60 US 96 William Seymour and Layton Morgan v. Cyrus H McCormick
60 U.S. 96
19 How. 96
15 L.Ed. 557
WILLIAM H. SEYMOUR AND LAYTON S. MORGAN,
PLAINTIFFS IN ERROR,
CYRUS H. McCORMICK.
December Term, 1856
THIS case came up, by writ of error, from the Circuit Court of the United States for the northern district of New York.
It was a suit brought by McCormick against Seymour and Morgan, for a violation of his patent right for reaping machines, which suit was previously before this court, and is reported in 16 Howard, 480.
It will be seen by reference to that case that McCormick obtained three patents, viz: in 1834, 1845, and 1847. The suit, as originally brought, included violations of the patent of 1845, as well as that of 1847; but the plaintiff, to avoid delay, proceeded then only in his claim for a violation of the patent of 1847, which consisted chiefly in giving to the raker of the grain a convenient seat upon the machine. When the case went back under the mandate of this court, the claim was for the violation of the patent of 1845, that of 1847 being mentioned only in the declaration, and not brought before the court upon the trial, the main question being the violation of the patent of 1845.
McCormick's claim in the patent of 1845 was as follows, viz:
I claim, 1st, the curved (or angled downward, for the purpose described) bearer, for supporting the blade in the manner described.
2d. I claim the reversed angle of the teeth of the blade, in manner described.
3d. I claim the arrangement and construction of the fingers, (or teeth for supporting the grain,) so as to form the angular spaces in front of the blade, as and for the purpose described.
4th. I claim the combination of the bow, L, and dividing iron, M, for separating the wheat in the way described.
5th. I claim setting the lower end of the reel-post, R, behind the blade, curving it at R 2, and leaning it forward at top, thereby favoring the cutting, and enabling me to brace it at top by the front brace (S) as described, which I claim in combination with the post.
The fourth and fifth claims were those which were alleged to have been infringed.
The defendants pleaded the general issue, and gave notice of various prior inventions and publications in public works, which they designed to give in evidence in their defence. The last trial was had in October, 1854, when the plaintiff obtained a verdict for $7,750, and judgment was entered in June, 1855, for $10,348.30.
There were twenty exceptions taken in the progress of the trial, twelve of which were as to rulings upon points of evidence, which it is not material to notice. The remaining eight were to portions of the charge of the court to the jury.
The defendants, in addition to other matters of defence, alleged that the second claim was not new, and that as there had been unreasonable delay in the disclaimer of it, the plaintiff was not entitled to recover at all; and, at all events, was not entitled to recover costs.
Only such portions of the charge of the court to the jury will be here inserted, as were the subjects of the opinion of this court.
One part of the charge was as follows, viz:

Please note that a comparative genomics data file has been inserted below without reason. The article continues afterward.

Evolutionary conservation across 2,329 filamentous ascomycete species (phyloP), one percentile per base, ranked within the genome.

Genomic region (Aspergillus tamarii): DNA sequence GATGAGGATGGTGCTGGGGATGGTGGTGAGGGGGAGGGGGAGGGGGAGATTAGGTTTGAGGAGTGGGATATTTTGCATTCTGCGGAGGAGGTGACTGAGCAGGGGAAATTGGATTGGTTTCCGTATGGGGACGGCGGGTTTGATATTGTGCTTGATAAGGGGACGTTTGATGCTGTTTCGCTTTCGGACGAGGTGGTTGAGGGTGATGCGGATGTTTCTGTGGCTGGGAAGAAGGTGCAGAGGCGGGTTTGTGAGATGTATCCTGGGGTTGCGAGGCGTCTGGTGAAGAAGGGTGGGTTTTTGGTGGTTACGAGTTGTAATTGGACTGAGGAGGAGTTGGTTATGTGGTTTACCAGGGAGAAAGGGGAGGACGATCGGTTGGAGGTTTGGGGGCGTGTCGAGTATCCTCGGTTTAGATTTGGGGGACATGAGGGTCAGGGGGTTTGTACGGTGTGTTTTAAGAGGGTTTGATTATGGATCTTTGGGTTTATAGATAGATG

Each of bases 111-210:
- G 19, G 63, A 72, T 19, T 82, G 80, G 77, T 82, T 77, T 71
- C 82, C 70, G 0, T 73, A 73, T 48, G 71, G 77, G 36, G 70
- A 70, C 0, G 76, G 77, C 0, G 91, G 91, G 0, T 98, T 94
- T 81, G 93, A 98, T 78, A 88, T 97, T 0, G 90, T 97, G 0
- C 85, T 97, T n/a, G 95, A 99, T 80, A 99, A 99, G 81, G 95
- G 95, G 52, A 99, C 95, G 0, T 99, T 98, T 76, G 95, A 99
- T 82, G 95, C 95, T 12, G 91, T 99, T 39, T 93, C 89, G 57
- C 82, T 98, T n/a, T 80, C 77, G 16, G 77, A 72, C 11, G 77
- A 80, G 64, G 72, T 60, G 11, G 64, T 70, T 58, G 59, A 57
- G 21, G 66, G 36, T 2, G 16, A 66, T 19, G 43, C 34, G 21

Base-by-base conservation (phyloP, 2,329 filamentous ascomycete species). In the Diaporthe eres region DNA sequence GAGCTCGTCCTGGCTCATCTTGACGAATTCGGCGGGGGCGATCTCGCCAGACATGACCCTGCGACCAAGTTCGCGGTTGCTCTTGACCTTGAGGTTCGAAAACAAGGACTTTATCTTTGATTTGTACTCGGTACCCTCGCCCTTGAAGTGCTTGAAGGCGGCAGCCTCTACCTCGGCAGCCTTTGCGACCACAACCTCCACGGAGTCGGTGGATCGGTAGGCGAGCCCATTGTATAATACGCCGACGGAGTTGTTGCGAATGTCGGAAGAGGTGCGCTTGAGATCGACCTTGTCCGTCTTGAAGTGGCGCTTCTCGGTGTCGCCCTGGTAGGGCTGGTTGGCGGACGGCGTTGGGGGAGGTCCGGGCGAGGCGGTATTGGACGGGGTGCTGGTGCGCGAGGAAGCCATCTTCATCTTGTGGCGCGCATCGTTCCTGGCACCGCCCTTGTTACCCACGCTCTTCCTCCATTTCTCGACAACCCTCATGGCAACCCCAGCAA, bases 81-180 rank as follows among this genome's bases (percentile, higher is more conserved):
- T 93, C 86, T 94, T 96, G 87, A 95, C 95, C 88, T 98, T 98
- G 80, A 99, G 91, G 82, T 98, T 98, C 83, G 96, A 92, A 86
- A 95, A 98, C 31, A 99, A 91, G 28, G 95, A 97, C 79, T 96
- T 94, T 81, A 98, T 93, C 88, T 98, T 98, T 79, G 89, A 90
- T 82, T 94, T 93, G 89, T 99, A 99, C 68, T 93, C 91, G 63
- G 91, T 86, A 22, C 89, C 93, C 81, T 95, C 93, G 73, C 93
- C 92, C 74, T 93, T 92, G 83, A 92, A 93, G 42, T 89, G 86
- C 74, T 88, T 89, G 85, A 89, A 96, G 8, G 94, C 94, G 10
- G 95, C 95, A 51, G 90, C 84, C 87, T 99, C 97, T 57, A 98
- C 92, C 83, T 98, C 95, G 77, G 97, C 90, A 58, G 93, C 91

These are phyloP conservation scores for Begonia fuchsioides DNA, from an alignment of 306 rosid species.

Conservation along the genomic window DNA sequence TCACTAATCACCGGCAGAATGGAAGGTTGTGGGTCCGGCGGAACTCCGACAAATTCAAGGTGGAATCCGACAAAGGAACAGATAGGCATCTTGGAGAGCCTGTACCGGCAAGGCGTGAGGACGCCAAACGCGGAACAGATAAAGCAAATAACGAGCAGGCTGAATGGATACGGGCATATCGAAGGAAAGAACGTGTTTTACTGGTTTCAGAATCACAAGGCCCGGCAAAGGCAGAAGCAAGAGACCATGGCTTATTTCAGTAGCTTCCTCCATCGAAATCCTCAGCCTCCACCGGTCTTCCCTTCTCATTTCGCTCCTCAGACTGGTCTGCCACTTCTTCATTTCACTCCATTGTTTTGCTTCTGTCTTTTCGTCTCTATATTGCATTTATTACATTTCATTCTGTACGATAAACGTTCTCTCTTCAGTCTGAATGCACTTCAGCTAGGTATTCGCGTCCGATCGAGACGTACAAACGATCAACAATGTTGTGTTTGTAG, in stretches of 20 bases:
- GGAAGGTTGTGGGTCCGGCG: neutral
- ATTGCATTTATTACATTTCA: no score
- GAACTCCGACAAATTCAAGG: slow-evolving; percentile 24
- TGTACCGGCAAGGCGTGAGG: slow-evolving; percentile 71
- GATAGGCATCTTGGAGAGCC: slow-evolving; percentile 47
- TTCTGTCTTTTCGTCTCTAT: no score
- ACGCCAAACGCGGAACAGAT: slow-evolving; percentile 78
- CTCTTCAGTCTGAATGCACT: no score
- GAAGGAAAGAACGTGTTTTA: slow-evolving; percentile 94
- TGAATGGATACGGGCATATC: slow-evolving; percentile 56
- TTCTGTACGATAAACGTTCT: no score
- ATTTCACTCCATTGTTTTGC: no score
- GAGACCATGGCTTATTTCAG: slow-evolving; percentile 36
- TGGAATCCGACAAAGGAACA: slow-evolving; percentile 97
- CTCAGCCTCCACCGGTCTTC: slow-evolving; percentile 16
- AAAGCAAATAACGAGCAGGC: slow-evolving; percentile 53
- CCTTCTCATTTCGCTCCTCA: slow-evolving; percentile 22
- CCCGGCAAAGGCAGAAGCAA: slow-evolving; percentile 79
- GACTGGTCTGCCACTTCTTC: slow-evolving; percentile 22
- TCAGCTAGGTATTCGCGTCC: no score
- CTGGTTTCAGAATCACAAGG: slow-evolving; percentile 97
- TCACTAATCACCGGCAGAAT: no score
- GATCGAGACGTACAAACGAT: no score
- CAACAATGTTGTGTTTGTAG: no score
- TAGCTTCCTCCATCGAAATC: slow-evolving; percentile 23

'The claim in question is founded upon two parts of the patent. As the construction of that claim is a question of law, we shall construe it for your guidance. In the fore part of the patent, we have a description of the blade, and of the bladecase, and of the cutter, and of the mode of fastening the blade and the blade-case and the cutter, and of the machinery by which the arrangement is made for the cutter to work. We have also the description of the spear-shaped fingers, and of the mode by which the cutter acts in connection with those fingers. Then, among the claims are these: '2. I claim the reversed angle of the teeth of the blade in manner described. 3. I claim the arrangement of the construction of the fingers, (or teeth for supporting the grain,) so as to form the angular spaces in front of the blade, as and for the purpose described.' Now, it is insisted, on the part of the learned counsel for the defendants, that this second claim is one simply for the reversed angles of the sickle-teeth of the blade. These teeth are common sickle-teeth, with their angles alternately reversed in spaces of an inch and a quarter, more or less. The defendants insist that the second claim is merely for the reversed teeth on the edge of the cutter, and that the reversing of the teeth of the common sickle as a cutter in a reaping machine was not new with the plaintiff; and that if it was new with him, he had discovered it and used it long before his patent of 1845. The defendants claim that Moore had discovered it as early as 1837 or 1838; and it would also seem that the plaintiff had devised and used it at a very early day after his patent of 1834—that is, the mere reversing of the teeth. But, on looking into the plaintiff's patent more critically, we are inclined to think that when the plaintiff says, in his second claim, 'I claim the reversed angle of the teeth of the blade, in manner described,' he means to claim the reversing of the angles of the teeth in the manner previously described in his patent. You will recollect that it has been shown, in the course of the trial, that in the operation of the machine, the straw comes into the acute-angled spaces on each side of the spear-shaped fingers, and that the angles of the fingers operate to hold the straws, while the sickle-teeth, being reversed, cut in both directions as the blade vibrates. The reversed teeth thus enable the patentee to avail himself of the angles on both sides of the spear-shaped fingers; whereas, if the sickle-teeth were not reversed in sections, but all ran in one direction like the teeth of the common sickle, he could use the acute angles upon only one side of the fingers, because the cutter could cut only in one direction. We are therefore inclined to think that the patentee intended to claim, by his second claim, the cutter having the angles of its teeth reversed, in connection with the angles thus formed by the peculiar shape of the fingers. And, as it is not pretended that any person invented that improvement prior to the plaintiff, the point relied on in this respect by the learned counsel for the defendant fails.'